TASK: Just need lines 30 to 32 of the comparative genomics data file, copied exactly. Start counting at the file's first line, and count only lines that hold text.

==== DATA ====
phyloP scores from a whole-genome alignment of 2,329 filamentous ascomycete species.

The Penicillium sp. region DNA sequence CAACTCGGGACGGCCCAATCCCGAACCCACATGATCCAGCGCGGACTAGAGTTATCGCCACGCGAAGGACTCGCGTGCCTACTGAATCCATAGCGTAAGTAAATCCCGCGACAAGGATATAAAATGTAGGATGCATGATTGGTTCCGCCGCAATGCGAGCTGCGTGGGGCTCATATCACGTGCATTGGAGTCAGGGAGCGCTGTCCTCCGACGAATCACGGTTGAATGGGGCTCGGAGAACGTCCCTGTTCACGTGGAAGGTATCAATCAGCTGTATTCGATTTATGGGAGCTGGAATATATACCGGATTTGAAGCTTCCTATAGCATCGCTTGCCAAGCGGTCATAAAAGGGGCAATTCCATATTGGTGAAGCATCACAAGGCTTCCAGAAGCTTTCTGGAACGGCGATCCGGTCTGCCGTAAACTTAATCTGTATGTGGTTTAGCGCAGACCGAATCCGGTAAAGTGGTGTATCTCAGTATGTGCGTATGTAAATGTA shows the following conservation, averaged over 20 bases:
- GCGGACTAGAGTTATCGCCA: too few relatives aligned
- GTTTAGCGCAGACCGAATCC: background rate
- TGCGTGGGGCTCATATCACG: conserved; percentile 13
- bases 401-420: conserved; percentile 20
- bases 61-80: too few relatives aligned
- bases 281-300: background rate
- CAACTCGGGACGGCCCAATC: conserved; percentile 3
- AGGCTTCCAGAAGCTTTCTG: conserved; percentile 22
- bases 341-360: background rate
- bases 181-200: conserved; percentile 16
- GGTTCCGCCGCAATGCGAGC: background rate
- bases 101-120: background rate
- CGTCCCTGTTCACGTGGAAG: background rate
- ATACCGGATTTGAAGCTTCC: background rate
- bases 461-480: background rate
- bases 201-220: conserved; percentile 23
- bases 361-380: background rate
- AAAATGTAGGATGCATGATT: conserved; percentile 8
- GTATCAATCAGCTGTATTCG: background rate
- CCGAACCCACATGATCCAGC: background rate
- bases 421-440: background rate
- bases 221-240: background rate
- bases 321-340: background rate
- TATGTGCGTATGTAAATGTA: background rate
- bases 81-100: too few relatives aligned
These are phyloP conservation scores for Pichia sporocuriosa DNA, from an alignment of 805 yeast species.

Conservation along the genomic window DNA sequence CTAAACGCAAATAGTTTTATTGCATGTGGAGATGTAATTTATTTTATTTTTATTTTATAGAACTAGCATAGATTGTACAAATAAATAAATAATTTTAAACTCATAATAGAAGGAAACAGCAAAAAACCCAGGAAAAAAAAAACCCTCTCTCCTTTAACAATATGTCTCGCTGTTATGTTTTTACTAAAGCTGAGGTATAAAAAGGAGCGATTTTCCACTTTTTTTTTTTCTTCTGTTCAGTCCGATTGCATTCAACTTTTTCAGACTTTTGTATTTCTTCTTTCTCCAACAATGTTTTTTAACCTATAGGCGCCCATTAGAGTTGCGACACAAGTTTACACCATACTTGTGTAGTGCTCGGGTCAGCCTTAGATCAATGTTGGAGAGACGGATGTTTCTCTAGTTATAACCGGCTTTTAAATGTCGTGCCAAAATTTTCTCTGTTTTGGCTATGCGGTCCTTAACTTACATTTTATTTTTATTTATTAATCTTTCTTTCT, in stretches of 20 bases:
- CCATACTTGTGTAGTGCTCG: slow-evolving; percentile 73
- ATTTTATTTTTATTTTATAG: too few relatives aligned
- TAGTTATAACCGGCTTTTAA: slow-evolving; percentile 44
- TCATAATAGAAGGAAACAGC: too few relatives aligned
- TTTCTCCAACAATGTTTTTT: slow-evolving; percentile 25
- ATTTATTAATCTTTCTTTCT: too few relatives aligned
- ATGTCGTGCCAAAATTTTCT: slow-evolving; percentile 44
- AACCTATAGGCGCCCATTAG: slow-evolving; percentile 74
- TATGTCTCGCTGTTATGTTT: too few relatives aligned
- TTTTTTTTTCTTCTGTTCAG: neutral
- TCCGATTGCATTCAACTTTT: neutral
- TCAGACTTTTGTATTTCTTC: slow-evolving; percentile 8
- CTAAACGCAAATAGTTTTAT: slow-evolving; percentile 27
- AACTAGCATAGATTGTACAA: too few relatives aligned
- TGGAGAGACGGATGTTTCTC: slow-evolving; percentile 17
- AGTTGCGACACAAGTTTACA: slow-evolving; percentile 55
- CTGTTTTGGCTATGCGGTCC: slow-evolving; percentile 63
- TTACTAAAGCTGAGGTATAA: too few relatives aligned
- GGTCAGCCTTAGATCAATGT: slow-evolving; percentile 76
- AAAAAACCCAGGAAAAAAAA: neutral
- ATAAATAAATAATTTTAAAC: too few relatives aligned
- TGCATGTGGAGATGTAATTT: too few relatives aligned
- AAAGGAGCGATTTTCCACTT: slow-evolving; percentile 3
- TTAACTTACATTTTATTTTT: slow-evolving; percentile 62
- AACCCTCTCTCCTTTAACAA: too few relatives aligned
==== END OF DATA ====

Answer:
- CCATACTTGTGTAGTGCTCG: slow-evolving; percentile 73
- ATTTTATTTTTATTTTATAG: too few relatives aligned
- TAGTTATAACCGGCTTTTAA: slow-evolving; percentile 44